From the Legislative Research Commission
The biggest issue of the General Assembly’s 2021 session advanced last week as the Senate and House approved a budget to guide spending in the upcoming fiscal year.
The recent work on a one-year budget was unusual because lawmakers normally craft budgets that cover two-year cycles. But with the pandemic spreading at the time budget negotiations were occurring last year, lawmakers decided to limit themselves to making a one-year spending plan at that time so that they could return this year and handle next year’s budget. The thinking was that the economic uncertainty caused by the pandemic would make it difficult to make revenue projections two years in advance.
The state spending plan lawmakers approved this week is largely a continuation budget, with some modifications. Steps to strengthen the budget’s structural integrity are key features of the spending plan, according to its supporters. As part of this effort, lawmakers plan to add more money to the state’s budget reserve trust fund – better known as the “rainy day” fund. By raising the rainy day fund’s balance to $958 million, the state would have a reserve to cover the cost of emergency operations for 29 days rather than the 10-14 days that could be covered by the current reserve.
Lawmakers also took steps to ensure road funding goes toward road projects, as intended by the state constitution. Supporters of the measure say this will allow an extra $58 million in funding to go into Kentucky’s Road Fund instead of being siphoned off for other matters so that state will be in a better position to help transportation projects move forward.
The budget lawmakers approved also stopped an accounting maneuver that recorded the last payroll of a fiscal year in the upcoming year’s ledgers. This caused state employees to be paid slightly late once a year. By ending that practice, lawmakers signaled that the state will make payroll payments in the year they are due.
Besides the budget, many other pieces of legislation were approved and sent to the governor’s desk this week. Bills that received final passage by the General Assembly included measures on the following topics:
Diabetes. House Bill 95 is aimed at helping those with diabetes by capping cost-sharing requirements for prescription insulin at $30 per 30-day supply in state-regulated health plans.
Crime. House Bill 126 would increase the threshold of felony theft to $1,000. Under current law, stealing anything worth $500 or more is a felony.
Commission on race and opportunity. Senate Bill 10 would create a Commission on Race and Access to Opportunity in the legislative branch. The commission would conduct studies and research on issues where disparities may exist in areas including educational equity, child welfare, health, economic opportunity, juvenile justice, and criminal justice.
Worker safety. House Bill 475 would prohibit the Kentucky Occupational Safety and Health Standards Board or the secretary from adopting or enforcing any occupational safety and health administrative regulation that is more stringent than the corresponding federal provision.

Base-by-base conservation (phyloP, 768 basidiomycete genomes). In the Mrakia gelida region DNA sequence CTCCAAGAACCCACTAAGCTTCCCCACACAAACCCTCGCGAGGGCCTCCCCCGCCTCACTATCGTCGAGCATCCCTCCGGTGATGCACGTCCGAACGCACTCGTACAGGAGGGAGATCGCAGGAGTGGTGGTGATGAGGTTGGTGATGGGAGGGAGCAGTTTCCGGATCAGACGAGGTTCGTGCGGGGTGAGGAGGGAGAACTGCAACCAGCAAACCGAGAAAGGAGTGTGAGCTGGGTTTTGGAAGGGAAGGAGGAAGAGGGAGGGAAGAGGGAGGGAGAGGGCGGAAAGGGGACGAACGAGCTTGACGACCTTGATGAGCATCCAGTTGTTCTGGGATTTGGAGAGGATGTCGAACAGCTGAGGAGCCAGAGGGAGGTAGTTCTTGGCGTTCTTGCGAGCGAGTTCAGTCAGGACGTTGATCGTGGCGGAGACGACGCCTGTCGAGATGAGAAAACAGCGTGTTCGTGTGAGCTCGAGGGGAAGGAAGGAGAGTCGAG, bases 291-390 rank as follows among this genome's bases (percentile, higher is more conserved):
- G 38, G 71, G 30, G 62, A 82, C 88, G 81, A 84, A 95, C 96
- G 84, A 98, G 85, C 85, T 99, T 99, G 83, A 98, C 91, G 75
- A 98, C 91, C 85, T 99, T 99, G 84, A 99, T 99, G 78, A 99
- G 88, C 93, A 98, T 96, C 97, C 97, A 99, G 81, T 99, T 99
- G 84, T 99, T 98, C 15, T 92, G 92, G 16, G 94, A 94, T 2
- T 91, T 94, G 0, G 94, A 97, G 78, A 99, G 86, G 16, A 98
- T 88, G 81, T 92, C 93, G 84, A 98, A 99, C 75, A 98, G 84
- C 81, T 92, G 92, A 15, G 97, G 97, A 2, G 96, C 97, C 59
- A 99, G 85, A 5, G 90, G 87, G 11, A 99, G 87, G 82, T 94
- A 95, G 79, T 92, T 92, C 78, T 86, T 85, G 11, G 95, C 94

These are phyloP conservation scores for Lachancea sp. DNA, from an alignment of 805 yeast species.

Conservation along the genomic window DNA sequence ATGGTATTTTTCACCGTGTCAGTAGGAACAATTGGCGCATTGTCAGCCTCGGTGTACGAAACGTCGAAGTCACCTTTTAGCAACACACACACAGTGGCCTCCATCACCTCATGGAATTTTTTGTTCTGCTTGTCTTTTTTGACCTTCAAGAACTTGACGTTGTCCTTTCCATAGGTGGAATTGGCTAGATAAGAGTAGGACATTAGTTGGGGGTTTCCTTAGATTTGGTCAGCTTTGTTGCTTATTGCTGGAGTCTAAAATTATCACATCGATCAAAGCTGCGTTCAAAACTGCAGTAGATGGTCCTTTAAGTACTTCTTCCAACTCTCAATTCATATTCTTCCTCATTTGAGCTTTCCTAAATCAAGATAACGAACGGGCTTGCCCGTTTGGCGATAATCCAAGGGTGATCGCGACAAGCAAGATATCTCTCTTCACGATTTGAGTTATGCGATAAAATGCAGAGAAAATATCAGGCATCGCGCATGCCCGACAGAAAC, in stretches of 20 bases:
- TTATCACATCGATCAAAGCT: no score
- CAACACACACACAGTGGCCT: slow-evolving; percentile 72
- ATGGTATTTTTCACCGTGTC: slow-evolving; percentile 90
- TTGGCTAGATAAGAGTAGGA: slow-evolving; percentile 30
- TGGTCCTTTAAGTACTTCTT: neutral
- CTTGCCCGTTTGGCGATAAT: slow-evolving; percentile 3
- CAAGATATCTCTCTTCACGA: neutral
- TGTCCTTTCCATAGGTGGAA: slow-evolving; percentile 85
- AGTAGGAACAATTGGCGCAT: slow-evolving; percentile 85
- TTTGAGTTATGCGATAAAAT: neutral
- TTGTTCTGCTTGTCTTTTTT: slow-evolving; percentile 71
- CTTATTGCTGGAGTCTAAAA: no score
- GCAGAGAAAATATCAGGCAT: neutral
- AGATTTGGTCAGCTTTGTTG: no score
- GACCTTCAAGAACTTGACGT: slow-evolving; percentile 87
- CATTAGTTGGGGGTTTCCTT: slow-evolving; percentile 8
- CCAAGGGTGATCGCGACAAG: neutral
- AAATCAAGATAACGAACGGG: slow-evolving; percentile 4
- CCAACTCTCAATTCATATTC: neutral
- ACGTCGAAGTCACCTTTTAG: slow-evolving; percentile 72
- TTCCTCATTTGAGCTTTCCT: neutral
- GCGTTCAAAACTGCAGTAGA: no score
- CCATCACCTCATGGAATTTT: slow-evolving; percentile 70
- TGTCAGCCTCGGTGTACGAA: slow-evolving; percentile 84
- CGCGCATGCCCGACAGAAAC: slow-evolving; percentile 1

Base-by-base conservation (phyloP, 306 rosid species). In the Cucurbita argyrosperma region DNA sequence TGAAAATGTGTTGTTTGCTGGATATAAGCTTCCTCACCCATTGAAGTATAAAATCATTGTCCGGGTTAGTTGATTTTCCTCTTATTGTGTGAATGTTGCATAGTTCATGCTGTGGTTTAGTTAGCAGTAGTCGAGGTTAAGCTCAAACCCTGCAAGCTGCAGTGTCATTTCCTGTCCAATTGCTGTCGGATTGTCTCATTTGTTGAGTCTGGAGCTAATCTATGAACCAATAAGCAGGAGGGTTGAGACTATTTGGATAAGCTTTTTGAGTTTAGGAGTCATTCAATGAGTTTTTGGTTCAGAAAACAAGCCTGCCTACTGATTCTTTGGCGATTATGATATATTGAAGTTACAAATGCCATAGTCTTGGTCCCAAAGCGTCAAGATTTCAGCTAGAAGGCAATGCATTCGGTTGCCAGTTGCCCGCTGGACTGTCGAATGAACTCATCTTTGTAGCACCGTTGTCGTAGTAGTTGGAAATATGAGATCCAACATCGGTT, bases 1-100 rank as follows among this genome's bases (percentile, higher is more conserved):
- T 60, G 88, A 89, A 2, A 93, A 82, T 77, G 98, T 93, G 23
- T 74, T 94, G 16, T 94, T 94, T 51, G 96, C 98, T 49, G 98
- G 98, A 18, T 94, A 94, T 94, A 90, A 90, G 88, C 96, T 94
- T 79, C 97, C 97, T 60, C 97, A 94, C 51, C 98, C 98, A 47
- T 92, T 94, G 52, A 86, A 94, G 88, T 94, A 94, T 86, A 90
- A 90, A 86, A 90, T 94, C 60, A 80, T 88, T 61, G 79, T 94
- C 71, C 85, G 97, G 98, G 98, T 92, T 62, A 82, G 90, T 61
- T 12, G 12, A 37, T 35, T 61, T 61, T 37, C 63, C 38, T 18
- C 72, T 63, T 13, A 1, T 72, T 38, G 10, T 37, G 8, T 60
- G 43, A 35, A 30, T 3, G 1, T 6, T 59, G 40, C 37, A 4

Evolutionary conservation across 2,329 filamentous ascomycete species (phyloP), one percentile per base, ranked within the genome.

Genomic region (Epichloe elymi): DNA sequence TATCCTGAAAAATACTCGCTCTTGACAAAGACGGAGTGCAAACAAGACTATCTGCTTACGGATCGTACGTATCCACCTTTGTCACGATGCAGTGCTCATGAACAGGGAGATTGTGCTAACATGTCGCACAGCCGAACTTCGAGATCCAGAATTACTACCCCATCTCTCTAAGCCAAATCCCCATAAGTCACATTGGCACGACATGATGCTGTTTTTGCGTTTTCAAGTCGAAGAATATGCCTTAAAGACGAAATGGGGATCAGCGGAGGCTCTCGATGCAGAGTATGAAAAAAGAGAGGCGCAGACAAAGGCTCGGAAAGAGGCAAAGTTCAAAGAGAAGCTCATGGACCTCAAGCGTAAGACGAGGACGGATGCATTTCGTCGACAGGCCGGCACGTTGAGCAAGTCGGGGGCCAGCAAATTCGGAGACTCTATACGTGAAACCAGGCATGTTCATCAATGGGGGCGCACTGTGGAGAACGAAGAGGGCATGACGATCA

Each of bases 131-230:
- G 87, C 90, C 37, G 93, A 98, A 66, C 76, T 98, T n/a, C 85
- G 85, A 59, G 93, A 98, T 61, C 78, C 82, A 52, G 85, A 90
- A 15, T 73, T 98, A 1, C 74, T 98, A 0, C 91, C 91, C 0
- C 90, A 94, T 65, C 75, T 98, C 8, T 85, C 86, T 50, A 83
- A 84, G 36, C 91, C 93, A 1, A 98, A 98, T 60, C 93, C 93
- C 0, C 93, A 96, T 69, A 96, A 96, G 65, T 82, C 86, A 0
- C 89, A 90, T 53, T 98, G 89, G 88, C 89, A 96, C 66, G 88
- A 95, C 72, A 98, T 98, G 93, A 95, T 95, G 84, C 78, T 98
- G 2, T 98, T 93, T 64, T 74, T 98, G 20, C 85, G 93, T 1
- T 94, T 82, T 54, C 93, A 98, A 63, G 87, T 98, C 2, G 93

Newborn safety. House Bill 155 would allow the use of a “newborn safety device” when a newborn is being anonymously surrendered by a parent at a participating staffed police station, fire station, or hospital. The device would allow a parent surrendering an infant to do so safely using a receptacle that would trigger an alarm once a newborn is placed inside so that medical care providers could immediately respond and provide care to the child.
Peace officers. Senate Bill 80 would strengthen the police decertification process by expanding the number of acts considered professional wrongdoing. Such acts would include unjustified use of excessive or deadly force and engaging in a sexual relationship with a victim. The bill also would require an officer to intervene when another officer is engaging in the use of unlawful and unjustified excessive or deadly force. It would also set up a system for an officer’s automatic decertification under certain circumstances and would prevent an officer from avoiding decertification by resigning before an internal investigation is complete.
Broadband. House Bill 320 would expand broadband internet service to underserved areas with $250 million for the broadband deployment fund. The bill would also reduce for barriers for electric cooperatives to offer the service.
Vaccinations. Senate Bill 8 states that any child, emancipated minor, or adult would not be subject to mandatory vaccination if he or she or the parent or guardian submits a written sworn statement objecting to the immunization based on conscientiously held beliefs, religious beliefs or medical reasons.
Lawmakers are now in the veto recess, the period of time in which they return to their home districts while waiting to see if the governor issues any vetoes. Once that time period runs out, lawmakers will return to the Capitol for the final two days of the session, March 29 and 30, and will consider whether or not to override any vetoes.
If you’d like to offer your feedback to lawmakers on the issues confronting Kentucky, please call the General Assembly’s toll free Message Line at 800-372-7181.